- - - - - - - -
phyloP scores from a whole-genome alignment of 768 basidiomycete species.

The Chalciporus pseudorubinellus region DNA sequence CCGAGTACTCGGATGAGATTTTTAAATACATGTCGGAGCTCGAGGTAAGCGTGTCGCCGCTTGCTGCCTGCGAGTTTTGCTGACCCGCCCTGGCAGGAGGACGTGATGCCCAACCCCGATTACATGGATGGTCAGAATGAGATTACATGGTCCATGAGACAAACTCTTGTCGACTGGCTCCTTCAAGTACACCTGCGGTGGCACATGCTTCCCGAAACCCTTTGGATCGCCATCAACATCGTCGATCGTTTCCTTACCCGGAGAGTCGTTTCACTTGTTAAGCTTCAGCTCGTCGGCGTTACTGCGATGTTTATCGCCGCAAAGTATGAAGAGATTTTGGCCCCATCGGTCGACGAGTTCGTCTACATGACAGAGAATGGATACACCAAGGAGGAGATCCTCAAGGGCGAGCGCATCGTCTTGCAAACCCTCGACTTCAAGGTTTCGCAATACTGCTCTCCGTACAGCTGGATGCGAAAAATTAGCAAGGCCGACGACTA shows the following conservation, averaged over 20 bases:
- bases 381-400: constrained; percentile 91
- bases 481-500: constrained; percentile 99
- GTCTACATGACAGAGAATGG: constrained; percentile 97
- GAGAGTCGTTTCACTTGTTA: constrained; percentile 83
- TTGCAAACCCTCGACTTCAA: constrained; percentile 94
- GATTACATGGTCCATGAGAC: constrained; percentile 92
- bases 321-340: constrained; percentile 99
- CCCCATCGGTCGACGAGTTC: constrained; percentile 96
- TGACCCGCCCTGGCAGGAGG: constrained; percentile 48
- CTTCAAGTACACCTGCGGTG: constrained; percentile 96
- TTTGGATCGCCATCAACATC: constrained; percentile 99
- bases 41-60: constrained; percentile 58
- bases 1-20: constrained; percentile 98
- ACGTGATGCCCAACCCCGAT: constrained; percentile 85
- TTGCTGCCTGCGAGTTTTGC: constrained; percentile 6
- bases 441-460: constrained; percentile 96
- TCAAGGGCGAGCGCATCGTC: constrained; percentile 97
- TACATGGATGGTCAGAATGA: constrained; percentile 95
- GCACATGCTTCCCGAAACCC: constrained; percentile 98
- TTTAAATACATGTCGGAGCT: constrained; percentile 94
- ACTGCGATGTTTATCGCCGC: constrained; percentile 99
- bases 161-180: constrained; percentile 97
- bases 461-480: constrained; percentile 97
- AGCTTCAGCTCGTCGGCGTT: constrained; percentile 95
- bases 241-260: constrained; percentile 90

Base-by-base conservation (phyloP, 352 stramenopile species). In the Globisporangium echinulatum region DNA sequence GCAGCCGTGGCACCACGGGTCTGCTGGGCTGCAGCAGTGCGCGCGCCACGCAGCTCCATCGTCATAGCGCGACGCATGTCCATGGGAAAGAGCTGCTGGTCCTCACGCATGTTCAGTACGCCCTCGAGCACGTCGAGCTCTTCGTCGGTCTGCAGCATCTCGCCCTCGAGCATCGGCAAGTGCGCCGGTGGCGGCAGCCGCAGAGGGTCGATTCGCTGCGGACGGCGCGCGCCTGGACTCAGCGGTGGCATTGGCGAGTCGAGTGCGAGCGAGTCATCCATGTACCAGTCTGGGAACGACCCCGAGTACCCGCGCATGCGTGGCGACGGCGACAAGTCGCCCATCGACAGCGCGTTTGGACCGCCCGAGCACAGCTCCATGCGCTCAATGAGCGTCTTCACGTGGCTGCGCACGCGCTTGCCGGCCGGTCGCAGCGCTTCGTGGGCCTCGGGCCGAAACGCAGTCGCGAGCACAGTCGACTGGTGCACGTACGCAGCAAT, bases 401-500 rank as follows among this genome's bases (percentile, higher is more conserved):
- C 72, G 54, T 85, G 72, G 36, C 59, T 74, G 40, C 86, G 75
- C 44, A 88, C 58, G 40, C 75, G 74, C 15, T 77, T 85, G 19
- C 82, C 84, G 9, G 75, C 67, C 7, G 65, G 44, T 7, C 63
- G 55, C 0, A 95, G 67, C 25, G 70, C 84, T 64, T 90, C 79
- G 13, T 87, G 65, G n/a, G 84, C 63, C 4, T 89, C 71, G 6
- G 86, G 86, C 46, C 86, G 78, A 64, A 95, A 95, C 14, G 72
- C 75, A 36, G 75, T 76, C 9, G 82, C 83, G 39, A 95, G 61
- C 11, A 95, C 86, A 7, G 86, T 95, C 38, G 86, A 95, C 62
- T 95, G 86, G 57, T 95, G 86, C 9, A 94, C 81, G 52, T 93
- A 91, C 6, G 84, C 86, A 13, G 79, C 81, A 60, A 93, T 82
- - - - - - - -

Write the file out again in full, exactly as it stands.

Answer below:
phyloP scores from a whole-genome alignment of 768 basidiomycete species.

The Chalciporus pseudorubinellus region DNA sequence CCGAGTACTCGGATGAGATTTTTAAATACATGTCGGAGCTCGAGGTAAGCGTGTCGCCGCTTGCTGCCTGCGAGTTTTGCTGACCCGCCCTGGCAGGAGGACGTGATGCCCAACCCCGATTACATGGATGGTCAGAATGAGATTACATGGTCCATGAGACAAACTCTTGTCGACTGGCTCCTTCAAGTACACCTGCGGTGGCACATGCTTCCCGAAACCCTTTGGATCGCCATCAACATCGTCGATCGTTTCCTTACCCGGAGAGTCGTTTCACTTGTTAAGCTTCAGCTCGTCGGCGTTACTGCGATGTTTATCGCCGCAAAGTATGAAGAGATTTTGGCCCCATCGGTCGACGAGTTCGTCTACATGACAGAGAATGGATACACCAAGGAGGAGATCCTCAAGGGCGAGCGCATCGTCTTGCAAACCCTCGACTTCAAGGTTTCGCAATACTGCTCTCCGTACAGCTGGATGCGAAAAATTAGCAAGGCCGACGACTA shows the following conservation, averaged over 20 bases:
- bases 381-400: constrained; percentile 91
- bases 481-500: constrained; percentile 99
- GTCTACATGACAGAGAATGG: constrained; percentile 97
- GAGAGTCGTTTCACTTGTTA: constrained; percentile 83
- TTGCAAACCCTCGACTTCAA: constrained; percentile 94
- GATTACATGGTCCATGAGAC: constrained; percentile 92
- bases 321-340: constrained; percentile 99
- CCCCATCGGTCGACGAGTTC: constrained; percentile 96
- TGACCCGCCCTGGCAGGAGG: constrained; percentile 48
- CTTCAAGTACACCTGCGGTG: constrained; percentile 96
- TTTGGATCGCCATCAACATC: constrained; percentile 99
- bases 41-60: constrained; percentile 58
- bases 1-20: constrained; percentile 98
- ACGTGATGCCCAACCCCGAT: constrained; percentile 85
- TTGCTGCCTGCGAGTTTTGC: constrained; percentile 6
- bases 441-460: constrained; percentile 96
- TCAAGGGCGAGCGCATCGTC: constrained; percentile 97
- TACATGGATGGTCAGAATGA: constrained; percentile 95
- GCACATGCTTCCCGAAACCC: constrained; percentile 98
- TTTAAATACATGTCGGAGCT: constrained; percentile 94
- ACTGCGATGTTTATCGCCGC: constrained; percentile 99
- bases 161-180: constrained; percentile 97
- bases 461-480: constrained; percentile 97
- AGCTTCAGCTCGTCGGCGTT: constrained; percentile 95
- bases 241-260: constrained; percentile 90

Base-by-base conservation (phyloP, 352 stramenopile species). In the Globisporangium echinulatum region DNA sequence GCAGCCGTGGCACCACGGGTCTGCTGGGCTGCAGCAGTGCGCGCGCCACGCAGCTCCATCGTCATAGCGCGACGCATGTCCATGGGAAAGAGCTGCTGGTCCTCACGCATGTTCAGTACGCCCTCGAGCACGTCGAGCTCTTCGTCGGTCTGCAGCATCTCGCCCTCGAGCATCGGCAAGTGCGCCGGTGGCGGCAGCCGCAGAGGGTCGATTCGCTGCGGACGGCGCGCGCCTGGACTCAGCGGTGGCATTGGCGAGTCGAGTGCGAGCGAGTCATCCATGTACCAGTCTGGGAACGACCCCGAGTACCCGCGCATGCGTGGCGACGGCGACAAGTCGCCCATCGACAGCGCGTTTGGACCGCCCGAGCACAGCTCCATGCGCTCAATGAGCGTCTTCACGTGGCTGCGCACGCGCTTGCCGGCCGGTCGCAGCGCTTCGTGGGCCTCGGGCCGAAACGCAGTCGCGAGCACAGTCGACTGGTGCACGTACGCAGCAAT, bases 401-500 rank as follows among this genome's bases (percentile, higher is more conserved):
- C 72, G 54, T 85, G 72, G 36, C 59, T 74, G 40, C 86, G 75
- C 44, A 88, C 58, G 40, C 75, G 74, C 15, T 77, T 85, G 19
- C 82, C 84, G 9, G 75, C 67, C 7, G 65, G 44, T 7, C 63
- G 55, C 0, A 95, G 67, C 25, G 70, C 84, T 64, T 90, C 79
- G 13, T 87, G 65, G n/a, G 84, C 63, C 4, T 89, C 71, G 6
- G 86, G 86, C 46, C 86, G 78, A 64, A 95, A 95, C 14, G 72
- C 75, A 36, G 75, T 76, C 9, G 82, C 83, G 39, A 95, G 61
- C 11, A 95, C 86, A 7, G 86, T 95, C 38, G 86, A 95, C 62
- T 95, G 86, G 57, T 95, G 86, C 9, A 94, C 81, G 52, T 93
- A 91, C 6, G 84, C 86, A 13, G 79, C 81, A 60, A 93, T 82